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Michael Pollan and Anthropomorphism

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Michael Pollan and Anthropomorphism

By James McWilliams
August 2012

If only Pollan and his foodie followers would own the emotions they project onto animals, validate them, and, thusly empowered, take on the food system as vegan revolutionaries rather than pandering scribblers twisting logic at every turn so they can have their elite cut of meat and eat it too.

Michael Pollan anthropomorphism eating animalsMichael Pollan, in his Houdini-like efforts to escape the ethical implications of eating animals, has come down hard on the practice of anthropomorphizing. Speaking in a PBS interview, he said of cows, “I’m very careful not to anthropomorphize them.” This stance is common among the Pollanites in the sustainable food movement.

First off, a clarification. In praising anthropomorphizing, as I’m preparing to do, I am not suggesting that humans should exclusively view animals through the lens of human characteristics. That would be an intolerable form of speciesism. We must recognize—imagine, really—that different species have qualities and feelings independent of our own. That said, the art of responsible anthropomorphizing—by projecting human emotions onto non-human animals—acknowledges our shared evolutionary heritage with those animals.

It confirms that my experience of suffering has a counterpart in the suffering of another species. I’m speaking about anthropomorphizing, in essence, as a basic way for humans to connect with and better understand the emotional lives of animals, however impartial that understanding may be. (Maybe there is a better word for what I’m doing?

Anyway, why do Pollan and the foodie hordes reject the idea of anthropomorphizing? I think it’s a defense mechanism that serves the purpose of maintaining distance between the human heart and the emotional richness of the farm animals we raise and kill for food we don’t need. Rather than exploring the implications of what benefits studious anthropomorphizing might bring, it makes more sense for those who refuse to confront the ethics of unnecessary animal exploitation to dismiss anthropomorphizing as sentimental, unscientific, and weak-minded.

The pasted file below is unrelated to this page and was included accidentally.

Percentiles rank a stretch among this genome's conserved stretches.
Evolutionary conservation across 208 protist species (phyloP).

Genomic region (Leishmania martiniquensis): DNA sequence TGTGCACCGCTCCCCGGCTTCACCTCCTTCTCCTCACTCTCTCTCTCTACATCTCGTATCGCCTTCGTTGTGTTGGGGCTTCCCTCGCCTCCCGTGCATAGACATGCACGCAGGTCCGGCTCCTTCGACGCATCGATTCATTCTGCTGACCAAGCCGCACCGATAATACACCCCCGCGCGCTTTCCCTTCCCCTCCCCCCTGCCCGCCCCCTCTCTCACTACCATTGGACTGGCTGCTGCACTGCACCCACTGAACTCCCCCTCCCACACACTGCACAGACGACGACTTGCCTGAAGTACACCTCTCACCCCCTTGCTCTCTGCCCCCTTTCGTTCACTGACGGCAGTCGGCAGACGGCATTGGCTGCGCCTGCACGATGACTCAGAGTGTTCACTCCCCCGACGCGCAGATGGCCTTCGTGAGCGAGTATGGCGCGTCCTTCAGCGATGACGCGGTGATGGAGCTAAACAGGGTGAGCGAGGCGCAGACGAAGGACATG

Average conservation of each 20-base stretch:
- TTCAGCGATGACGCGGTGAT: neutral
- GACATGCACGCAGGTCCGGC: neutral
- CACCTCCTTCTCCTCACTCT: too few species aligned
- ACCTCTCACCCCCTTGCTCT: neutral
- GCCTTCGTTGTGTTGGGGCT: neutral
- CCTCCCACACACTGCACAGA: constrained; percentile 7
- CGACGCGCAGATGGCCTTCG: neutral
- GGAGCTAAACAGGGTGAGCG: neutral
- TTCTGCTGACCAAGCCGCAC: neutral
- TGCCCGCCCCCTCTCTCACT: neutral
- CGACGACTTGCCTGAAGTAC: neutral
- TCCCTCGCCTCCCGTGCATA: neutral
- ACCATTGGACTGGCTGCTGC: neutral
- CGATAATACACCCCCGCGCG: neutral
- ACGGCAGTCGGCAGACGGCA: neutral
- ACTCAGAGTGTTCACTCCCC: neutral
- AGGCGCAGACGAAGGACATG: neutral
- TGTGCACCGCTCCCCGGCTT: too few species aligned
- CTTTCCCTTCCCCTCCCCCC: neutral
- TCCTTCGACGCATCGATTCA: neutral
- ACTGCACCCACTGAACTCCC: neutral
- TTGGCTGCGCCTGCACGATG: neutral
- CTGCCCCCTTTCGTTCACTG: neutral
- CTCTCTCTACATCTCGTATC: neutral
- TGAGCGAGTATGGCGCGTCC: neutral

Acknowledging its potential power to inspire a change of heart raises too many problems for those unprepared to fully explore the deeper meaning of their food choices. (As a side note, every one of these deniers of anthropomorphism should pick up Jenny Brown’s new book, The Lucky Ones, a book I’m still reading–and loving–and will be writing about in the near future.)

Even the most inveterate deniers of anthropomorphizing, however, cannot avoid doing it. This includes Pollan himself. Writing about pigs housed in concentrated animal feed operations (CAFOs), Pollan (in The Omnivore’s Dilemma) engages in the best kind of thoughtful anthropomorphizing. He notes how radical hog confinement results in a “depressed pig,” a “demoralized pig,” and a pig divorced from his “natural predilections.” When he visited a free-range farm swarming with pigs being pigs, Pollan admitted that he “couldn’t look at their tails . . . without thinking about the fate of pigtails in industrial hog production” (where tails are docked.) Noting that pigs in confined circumstances experience a “learned helplessness,” he comments, “it’s not surprising that an animal as intelligent as a pig would get depressed under these circumstances.”

Gotcha, Michael. And good for you for letting down your guard. These remarks are genuinely persuasive examples of Pollan’s thoughtful observation of animal life. Whether intending to or not, Pollan–due to his sharp anthropomorphic gaze–is connecting with pigs through the lens of human emotion, confirming that they do indeed have intrinsic worth independent of humans, and acknowledging, in essence, that their lives matter enough not to be treated like inanimate objects, as they are in the industrial settings that Pollan has so brilliantly exposed and eloquently despised.

If only Pollan and his foodie followers would own the emotions they project onto animals, validate them, and, thusly empowered, take on the food system as vegan revolutionaries rather than pandering scribblers twisting logic at every turn so they can have their elite cut of meat and eat it too.